The center-to-center distance determines the length of the workpiece, and the chuck’s diameter and the distance between the lathe bed and the spindle determine its width. Besides, the wood you can work on using the Lathe should be devoid of knots, splits, and voids. Plus, you need to prepare the wood by doing pre-lathe preparation like cutting using a table saw to make the wood adequate for the Lathe’s size.
Different Types of Traditional Wood Lathe
The wood lathe has an ancient origin, and throughout the centuries, the wood lathe had evolved at a gradual pace. At present, you will find several types of wood lathes in the market today:
1) Strap Lathe
The strap lathe belongs to the earliest forms of the Lathe. Technically, you will need another person to make this lathe work, the other person seated while he assists. The turner and the assistant had to work in synchrony to transform the item into a bowl. One person needed to pull the strap back and forth to render a reciprocating motion that provided power to the Lathe. The other person controlled the strap while the other engaged in the carving of the wood piece. This type of Lathe was in use in ancient Egypt.
2) Bow Lathe
The bow lathe is almost the same as the strap lathe in the way it received its power. Nevertheless, it is an improvement over the strap lathe. It also had nearly the same design as the strap lathe, though it needed a bow’s string wrapped around the workpiece to complete any turning. It was an improvement over the strap lathe because it only required one person to operate. It has less motive power than the strap lathe, being run only by one person, with the turner running the control with only one hand.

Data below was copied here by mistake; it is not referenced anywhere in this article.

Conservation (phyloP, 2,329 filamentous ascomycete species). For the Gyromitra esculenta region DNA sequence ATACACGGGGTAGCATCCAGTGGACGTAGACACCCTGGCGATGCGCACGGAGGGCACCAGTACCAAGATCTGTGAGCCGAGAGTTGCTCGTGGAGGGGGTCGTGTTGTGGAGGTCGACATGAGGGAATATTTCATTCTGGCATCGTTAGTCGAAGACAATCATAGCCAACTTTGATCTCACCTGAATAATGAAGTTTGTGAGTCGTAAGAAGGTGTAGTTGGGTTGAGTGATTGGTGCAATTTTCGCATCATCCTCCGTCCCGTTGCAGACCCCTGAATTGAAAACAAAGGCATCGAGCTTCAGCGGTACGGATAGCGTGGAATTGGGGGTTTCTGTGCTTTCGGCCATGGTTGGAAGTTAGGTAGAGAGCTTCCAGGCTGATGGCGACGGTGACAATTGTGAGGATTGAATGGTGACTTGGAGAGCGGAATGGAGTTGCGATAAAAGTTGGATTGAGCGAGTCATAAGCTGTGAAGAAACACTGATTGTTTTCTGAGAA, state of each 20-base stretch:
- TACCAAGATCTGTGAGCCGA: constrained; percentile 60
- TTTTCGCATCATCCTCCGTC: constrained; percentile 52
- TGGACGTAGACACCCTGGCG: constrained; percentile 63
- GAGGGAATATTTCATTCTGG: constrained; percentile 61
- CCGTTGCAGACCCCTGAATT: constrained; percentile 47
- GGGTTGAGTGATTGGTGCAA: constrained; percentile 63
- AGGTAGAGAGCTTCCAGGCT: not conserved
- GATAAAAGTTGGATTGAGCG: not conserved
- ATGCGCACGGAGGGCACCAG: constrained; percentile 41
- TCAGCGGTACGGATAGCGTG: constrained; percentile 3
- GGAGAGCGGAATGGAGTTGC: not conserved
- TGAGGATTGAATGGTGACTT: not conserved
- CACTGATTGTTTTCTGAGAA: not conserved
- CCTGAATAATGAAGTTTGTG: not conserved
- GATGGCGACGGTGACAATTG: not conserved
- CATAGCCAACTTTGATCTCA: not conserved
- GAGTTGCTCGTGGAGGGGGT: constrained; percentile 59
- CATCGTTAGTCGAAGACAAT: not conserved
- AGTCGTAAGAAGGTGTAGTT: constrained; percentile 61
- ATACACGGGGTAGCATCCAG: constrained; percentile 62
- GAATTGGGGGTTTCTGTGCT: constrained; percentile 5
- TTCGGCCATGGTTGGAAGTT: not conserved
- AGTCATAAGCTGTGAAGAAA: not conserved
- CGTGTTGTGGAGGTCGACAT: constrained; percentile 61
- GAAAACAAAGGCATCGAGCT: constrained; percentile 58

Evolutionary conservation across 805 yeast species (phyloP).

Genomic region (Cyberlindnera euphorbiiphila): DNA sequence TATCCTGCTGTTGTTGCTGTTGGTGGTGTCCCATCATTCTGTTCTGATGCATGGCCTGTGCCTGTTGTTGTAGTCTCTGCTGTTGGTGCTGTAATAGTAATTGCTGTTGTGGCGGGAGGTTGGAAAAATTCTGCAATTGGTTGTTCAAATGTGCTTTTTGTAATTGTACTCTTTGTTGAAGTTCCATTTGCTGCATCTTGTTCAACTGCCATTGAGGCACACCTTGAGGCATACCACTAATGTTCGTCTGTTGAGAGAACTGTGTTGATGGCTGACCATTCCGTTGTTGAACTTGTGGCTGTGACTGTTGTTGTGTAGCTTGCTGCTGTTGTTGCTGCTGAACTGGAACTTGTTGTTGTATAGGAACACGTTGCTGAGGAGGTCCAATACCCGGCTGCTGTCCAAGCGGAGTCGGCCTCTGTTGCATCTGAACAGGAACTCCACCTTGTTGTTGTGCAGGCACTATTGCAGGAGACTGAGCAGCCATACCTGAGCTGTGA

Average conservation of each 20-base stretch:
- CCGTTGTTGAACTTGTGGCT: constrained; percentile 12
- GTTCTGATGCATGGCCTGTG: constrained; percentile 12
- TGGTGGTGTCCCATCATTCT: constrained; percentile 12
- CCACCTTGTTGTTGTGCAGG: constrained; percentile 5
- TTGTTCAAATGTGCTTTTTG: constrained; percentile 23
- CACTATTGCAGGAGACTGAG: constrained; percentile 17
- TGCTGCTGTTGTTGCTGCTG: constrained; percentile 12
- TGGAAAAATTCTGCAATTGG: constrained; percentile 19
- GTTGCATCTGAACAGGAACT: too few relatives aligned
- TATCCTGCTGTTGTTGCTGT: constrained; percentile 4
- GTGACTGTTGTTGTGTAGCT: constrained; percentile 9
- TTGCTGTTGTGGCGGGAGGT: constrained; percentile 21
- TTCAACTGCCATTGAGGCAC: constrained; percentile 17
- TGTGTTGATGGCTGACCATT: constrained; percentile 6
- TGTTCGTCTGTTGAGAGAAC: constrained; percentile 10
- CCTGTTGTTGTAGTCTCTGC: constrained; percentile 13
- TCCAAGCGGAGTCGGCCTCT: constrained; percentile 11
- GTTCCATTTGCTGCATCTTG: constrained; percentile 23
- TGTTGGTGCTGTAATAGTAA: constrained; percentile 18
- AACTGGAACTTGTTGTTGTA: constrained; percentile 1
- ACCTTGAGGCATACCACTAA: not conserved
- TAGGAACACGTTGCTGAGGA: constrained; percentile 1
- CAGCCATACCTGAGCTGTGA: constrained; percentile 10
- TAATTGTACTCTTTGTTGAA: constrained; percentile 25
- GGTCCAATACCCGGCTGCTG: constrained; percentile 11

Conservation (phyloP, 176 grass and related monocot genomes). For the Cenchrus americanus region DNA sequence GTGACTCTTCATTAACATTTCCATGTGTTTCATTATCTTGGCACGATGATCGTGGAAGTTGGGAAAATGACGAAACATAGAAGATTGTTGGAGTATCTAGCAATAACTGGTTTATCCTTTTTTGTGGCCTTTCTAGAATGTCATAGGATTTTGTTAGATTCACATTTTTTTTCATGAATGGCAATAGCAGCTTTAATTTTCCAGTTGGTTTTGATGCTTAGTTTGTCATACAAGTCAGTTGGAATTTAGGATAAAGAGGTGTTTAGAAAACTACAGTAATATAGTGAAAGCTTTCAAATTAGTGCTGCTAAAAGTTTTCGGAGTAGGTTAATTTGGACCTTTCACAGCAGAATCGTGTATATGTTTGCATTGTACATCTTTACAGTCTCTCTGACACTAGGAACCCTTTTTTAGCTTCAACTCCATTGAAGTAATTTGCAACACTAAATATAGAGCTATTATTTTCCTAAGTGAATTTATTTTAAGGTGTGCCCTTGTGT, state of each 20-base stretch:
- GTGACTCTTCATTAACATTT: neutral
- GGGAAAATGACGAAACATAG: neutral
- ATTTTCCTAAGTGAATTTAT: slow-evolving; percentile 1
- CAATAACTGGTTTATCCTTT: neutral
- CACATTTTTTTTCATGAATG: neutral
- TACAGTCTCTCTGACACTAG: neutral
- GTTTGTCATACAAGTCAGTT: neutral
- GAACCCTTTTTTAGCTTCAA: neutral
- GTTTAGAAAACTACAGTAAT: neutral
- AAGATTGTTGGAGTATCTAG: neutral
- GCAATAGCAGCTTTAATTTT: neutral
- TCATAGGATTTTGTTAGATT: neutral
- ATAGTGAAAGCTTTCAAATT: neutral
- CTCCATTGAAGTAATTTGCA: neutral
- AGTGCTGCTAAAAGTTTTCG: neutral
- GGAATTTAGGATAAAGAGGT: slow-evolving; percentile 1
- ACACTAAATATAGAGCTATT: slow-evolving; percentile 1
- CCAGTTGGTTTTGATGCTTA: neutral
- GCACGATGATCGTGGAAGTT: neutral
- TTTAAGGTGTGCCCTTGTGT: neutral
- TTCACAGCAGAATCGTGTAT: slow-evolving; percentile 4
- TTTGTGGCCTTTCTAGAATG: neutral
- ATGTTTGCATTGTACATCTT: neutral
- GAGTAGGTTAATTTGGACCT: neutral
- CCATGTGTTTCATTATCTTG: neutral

For this reason, many turners used their feet to keep the bow lathe steady, and hence, the bow lathe transitioned into a footing tool. The Romans got the credit for developing the bow lathe. With the bow lathe, many small beautiful items were created in the past. Yet, since it operated using foot, only small items were made using this Lathe.
Modern Wood Lathe Types
The Industrial Revolution’s onset had brought about rapid innovations in many tools, especially to the wood lathes design. At present, you will find the following types of wood lathes in the market today:
1) Pen Turning Lathe
The pen-turning Lathe is a typical benchtop model of a lathe with a higher upper-speed range. It is compact and is ideal for smaller workshops. You can use this Lathe for pen turning and other small spindle projects. Most pen-turning lathes are not expensive.